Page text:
I’m more worried about being mis-identified as another person with the same name as me.

I guess this is a good thing too: you get the opportunity of plausible denial. “I didn’t say that, it was the other marxy”. With a very uncommon name like mine, I don’t get that option.

Will this make you more thoughtful about what you publish?

Good question. I guess the short answer is no: I was always very careful about it. But in the past I was more aware of the potential for identity leakage, whereas now I’m more careful about the impact on my real life identity.

Realistically I think there is more risk of me making some career-affecting blunder in an email to a public mailing list than here on the blog.


Posted by
Aristotle Pagaltzis
3 September 2006 @ 5am
#

you will need to email me to get the URL

Does leaving a comment suffice?


Posted by
bjkeefe
3 September 2006 @ 5am
#

I salute you for having the courage to sign your name.

This comment is really more of a response to the piece that you posted on OddThinking, a point of view that you have evidently grown away from. I thought that piece makes a good case, and I have strong feelings in the opposite direction about anonymity, so I wanted to register them. (Straining at moot gnats is my specialty!)

I acknowledge the real fears that whistleblowers and those subject to persecution face. I suspect that I have lately also grown a little more accepting about people who want to vent their spleens, but fear economic consequences; e.g., someone who runs a business whose customers might be irrationally offended by the blogger’s nighttime politics. But only a little.

To my mind, anonymity on the Web has done far more harm than good. It has allowed cowards to pollute good debate and discussion with noise and invective. It smacks of people unwilling to take personal responsibility. You have only to look at the power structure in my sad country to see how distasteful and dangerous both of these can be.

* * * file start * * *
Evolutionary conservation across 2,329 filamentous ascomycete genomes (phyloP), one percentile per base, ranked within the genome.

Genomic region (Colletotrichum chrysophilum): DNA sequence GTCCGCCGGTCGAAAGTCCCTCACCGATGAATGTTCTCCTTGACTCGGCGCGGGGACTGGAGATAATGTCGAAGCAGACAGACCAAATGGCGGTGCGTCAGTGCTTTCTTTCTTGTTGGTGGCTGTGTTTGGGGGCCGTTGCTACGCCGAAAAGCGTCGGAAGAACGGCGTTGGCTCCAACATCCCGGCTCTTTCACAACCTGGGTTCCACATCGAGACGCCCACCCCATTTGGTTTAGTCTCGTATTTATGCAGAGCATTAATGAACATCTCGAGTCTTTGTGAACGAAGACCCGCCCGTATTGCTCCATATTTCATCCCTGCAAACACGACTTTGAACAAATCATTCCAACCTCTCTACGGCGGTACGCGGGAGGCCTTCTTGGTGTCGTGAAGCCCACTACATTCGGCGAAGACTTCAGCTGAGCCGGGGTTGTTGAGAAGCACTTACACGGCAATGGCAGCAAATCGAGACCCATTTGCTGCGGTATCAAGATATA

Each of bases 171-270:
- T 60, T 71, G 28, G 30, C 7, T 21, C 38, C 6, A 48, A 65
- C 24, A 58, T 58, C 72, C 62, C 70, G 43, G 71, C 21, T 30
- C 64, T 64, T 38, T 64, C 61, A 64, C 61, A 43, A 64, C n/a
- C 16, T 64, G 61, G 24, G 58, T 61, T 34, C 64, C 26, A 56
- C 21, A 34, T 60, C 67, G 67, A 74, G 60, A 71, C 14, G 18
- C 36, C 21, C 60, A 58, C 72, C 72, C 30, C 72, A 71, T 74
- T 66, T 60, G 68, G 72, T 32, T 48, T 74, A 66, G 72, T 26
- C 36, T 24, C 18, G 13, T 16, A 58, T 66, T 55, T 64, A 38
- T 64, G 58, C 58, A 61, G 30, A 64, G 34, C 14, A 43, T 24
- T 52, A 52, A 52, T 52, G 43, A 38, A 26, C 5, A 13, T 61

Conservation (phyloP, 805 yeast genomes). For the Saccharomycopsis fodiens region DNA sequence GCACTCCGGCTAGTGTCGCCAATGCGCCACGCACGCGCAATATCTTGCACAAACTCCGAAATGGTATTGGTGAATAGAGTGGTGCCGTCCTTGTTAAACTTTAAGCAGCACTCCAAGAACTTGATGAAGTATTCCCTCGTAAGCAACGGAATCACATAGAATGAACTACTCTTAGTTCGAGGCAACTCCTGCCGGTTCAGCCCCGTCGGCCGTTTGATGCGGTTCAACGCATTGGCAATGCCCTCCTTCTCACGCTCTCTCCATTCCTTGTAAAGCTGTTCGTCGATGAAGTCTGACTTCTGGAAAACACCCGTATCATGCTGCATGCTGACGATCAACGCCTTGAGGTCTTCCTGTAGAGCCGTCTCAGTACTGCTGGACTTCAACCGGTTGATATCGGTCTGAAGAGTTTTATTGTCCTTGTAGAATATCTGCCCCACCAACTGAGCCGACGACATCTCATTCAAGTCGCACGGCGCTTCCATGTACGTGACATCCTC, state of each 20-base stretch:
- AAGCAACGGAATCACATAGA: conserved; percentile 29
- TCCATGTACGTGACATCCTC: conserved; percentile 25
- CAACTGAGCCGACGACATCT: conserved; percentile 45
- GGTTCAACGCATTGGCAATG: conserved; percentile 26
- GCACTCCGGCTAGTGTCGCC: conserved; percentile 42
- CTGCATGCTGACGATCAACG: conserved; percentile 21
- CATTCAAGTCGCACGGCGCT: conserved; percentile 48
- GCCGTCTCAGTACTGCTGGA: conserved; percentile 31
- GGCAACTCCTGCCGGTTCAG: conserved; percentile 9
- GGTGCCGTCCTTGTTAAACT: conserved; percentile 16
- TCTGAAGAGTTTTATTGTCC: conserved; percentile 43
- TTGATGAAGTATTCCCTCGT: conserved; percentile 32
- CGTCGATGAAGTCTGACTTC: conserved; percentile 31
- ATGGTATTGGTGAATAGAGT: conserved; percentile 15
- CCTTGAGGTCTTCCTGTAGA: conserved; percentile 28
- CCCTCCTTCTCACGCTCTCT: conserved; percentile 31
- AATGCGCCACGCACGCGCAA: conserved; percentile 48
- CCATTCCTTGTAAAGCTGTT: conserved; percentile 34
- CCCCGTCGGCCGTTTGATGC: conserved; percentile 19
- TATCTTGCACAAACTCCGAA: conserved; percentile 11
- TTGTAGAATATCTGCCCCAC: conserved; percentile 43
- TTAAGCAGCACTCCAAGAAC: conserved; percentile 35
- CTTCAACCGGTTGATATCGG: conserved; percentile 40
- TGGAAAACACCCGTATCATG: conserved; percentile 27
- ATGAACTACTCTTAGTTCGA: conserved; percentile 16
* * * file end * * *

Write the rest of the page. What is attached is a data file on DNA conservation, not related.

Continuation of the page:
As for worrying about future consequences of past posts, I can only say: I wouldn’t want to be involved with anyone, whether as an employee or as a friend, who wouldn’t respect my right to possibly different points of view. As for posts that I myself might later cringe at, I would expect such a person to assume that I was capable of growth, or at worst, that I was entitled to be a human being and occasionally stick my foot in my mouth.

Apart from conveniently placing most of the burden on others ;^), I must say that having a blog under my own name works as a good sanity check.

This is getting long for a comment. If you want to hear more from me on the matter, see:

http://www.bjkeefe.com/runts/anonymous-posting-considered-lame.html


Posted by
Alastair
3 September 2006 @ 5am
#

Brendon,

I think it is possible to be anonymous (that is, maintain an online identity which is different from your real life one) but still be accountable. I know this sounds like a contradiction, but it is basically what is offered by eBay.

On the other hand the anonymity offered by wikipedia is almost to be its undoing.

There are of course many important and conflicting issues here. Almost certainly clever people are thinking about this.

In slightly related news: OpenID identity management is coming to Mephisto. Look for it here soon.